A funny thing happened to me when I taught my first yoga class ...
I was standing front and center in the yoga room, nervously cuing my students into a warrior pose and inwardly praying that my voice wasn’t shaking too much, when I noticed something. A man a couple mats away from me was in Warrior II, with his head turned to the side, and his gaze directed right at me. At first it made me uncomfortable and insecure. “Why does he keep looking at me?” I thought to myself. Then I figured it out – he was listening to me! He was waiting for ME to guide him into the next pose. DUH! Why else would he be there?
Quickly I figured out that these students were looking to me for guidance! Whoa - what a realization! Never before had I been in a position of ‘authority’ like that – but I liked it! Immediately, my confidence level increased. My voice became stronger; I stepped away from my mat and began weaving myself between the rows of students while guiding them through the next standing sequence.
During the last two years I have been teaching two to seven yoga classes per week. I’ve noticed a lot of internal and external changes since I began teaching, with the biggest shift being an increase in my confidence.
I’ve never been a meek or mild person; I have what some might call a ‘strong personality’. However, there are areas of my life where I’ve noticed my confidence level has improved since I began teaching. It is a lot easier to make decisions, and I rarely question a decision I made once I make it (something I used to do ALL the time). Teaching yoga has helped me learn how to think on my feet and stick with a decision once I make it.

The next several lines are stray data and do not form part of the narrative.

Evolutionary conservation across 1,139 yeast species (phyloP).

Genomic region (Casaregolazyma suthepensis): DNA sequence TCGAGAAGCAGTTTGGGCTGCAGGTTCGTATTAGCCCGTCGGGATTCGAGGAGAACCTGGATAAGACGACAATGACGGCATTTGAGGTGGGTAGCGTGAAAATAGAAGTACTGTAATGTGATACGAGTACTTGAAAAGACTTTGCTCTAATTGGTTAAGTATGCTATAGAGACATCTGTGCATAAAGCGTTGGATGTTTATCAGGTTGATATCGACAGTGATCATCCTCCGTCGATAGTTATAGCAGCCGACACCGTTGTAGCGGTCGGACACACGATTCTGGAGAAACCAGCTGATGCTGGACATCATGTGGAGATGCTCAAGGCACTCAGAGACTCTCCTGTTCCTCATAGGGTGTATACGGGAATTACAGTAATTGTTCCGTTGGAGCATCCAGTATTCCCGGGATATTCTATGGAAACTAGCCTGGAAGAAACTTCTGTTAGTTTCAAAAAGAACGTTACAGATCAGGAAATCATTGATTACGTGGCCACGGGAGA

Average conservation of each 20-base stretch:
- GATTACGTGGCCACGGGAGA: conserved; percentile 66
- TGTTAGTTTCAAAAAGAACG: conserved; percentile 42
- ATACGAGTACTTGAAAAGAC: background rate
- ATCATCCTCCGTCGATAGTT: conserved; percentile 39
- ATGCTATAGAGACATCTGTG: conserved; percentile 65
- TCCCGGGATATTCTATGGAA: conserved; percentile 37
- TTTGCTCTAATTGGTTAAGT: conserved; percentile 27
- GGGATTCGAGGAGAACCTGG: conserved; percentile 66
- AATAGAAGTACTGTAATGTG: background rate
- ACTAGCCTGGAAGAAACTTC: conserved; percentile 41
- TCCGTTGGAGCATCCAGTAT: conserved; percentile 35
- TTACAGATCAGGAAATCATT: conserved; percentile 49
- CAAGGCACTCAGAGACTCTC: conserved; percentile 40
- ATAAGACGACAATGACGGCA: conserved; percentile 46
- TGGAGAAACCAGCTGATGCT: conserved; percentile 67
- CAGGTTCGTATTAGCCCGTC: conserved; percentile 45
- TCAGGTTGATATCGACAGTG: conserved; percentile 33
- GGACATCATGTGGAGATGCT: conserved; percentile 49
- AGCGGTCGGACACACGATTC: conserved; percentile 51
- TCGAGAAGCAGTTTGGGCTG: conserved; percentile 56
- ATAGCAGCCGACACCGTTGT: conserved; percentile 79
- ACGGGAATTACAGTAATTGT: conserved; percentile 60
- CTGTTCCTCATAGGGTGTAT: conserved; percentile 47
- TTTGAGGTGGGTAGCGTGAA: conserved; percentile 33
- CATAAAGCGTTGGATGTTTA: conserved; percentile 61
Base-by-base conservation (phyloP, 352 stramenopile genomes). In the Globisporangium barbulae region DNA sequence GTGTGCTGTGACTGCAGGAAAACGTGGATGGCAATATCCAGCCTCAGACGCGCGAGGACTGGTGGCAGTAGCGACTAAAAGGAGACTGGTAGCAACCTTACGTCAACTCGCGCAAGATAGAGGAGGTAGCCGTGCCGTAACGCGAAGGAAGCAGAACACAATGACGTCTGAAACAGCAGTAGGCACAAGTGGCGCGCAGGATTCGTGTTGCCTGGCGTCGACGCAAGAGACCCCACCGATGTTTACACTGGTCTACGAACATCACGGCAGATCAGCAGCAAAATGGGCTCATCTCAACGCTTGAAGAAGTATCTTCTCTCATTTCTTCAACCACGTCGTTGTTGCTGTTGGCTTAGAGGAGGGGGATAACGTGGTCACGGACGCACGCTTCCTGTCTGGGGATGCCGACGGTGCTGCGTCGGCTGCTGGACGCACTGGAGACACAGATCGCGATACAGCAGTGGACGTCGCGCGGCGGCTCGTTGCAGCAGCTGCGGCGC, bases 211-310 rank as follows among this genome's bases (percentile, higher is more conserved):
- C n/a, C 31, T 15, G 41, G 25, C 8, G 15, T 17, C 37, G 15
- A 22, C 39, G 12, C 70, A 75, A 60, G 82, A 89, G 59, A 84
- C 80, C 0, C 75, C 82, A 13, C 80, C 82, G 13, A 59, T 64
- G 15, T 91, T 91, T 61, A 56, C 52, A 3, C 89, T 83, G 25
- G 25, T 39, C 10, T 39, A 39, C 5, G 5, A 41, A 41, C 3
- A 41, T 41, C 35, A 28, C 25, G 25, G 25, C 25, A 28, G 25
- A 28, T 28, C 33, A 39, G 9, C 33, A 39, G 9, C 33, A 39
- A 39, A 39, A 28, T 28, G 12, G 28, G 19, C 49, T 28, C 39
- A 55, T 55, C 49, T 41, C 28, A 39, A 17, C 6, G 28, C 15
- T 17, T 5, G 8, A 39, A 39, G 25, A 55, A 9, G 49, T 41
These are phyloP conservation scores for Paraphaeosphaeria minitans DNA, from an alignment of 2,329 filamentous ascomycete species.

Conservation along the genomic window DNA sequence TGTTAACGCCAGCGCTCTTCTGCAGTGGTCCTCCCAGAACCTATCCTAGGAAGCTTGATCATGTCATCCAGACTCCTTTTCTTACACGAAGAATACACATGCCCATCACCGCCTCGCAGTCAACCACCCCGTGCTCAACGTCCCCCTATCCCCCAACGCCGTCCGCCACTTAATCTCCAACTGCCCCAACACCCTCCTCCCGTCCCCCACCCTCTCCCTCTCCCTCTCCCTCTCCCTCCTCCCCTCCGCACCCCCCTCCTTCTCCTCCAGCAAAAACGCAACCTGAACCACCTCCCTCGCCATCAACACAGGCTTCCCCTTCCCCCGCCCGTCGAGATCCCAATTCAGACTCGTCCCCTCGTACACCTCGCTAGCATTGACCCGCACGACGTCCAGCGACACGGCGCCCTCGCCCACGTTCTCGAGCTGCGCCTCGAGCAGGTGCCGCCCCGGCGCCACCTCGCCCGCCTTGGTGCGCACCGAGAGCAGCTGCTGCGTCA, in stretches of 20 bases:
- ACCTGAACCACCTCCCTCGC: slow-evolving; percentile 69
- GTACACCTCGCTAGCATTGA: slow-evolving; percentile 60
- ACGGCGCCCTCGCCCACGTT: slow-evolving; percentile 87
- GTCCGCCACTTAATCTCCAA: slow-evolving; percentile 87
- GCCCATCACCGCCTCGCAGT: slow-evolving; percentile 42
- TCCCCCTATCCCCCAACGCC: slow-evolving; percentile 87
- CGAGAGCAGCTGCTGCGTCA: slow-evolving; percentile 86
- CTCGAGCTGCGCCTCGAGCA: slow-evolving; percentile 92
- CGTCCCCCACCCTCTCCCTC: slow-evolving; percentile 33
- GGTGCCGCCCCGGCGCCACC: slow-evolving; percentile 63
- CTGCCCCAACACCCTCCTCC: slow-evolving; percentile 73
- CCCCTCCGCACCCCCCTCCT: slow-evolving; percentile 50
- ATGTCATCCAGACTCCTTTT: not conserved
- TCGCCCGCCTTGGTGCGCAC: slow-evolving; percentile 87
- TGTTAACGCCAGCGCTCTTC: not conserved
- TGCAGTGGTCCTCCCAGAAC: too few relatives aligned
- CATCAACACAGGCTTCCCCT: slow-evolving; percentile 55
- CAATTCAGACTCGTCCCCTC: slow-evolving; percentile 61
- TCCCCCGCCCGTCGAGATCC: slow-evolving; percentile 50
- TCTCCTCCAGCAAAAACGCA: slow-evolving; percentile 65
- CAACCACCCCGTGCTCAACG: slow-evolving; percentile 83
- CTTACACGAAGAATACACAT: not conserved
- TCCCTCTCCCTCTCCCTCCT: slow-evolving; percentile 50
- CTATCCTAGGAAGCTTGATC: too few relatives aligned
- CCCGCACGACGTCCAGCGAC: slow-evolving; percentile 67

For example, if I instruct my students to move into a balancing pose such as tree pose, it wouldn’t be productive to change my mind halfway through the pose and move them into a completely different pose, or spend the next two minutes questioning if that was the right pose for the sequence. I need to stick with the pose and then move on. The same is true for my life outside the yoga studio. If I spend excess time second guessing or regretting choices I made, whether it’s something as simple as if I should or should not order desert after dinner, or something larger such as whether or not to take on a new business opportunity, I now make a choice and stick with my decision.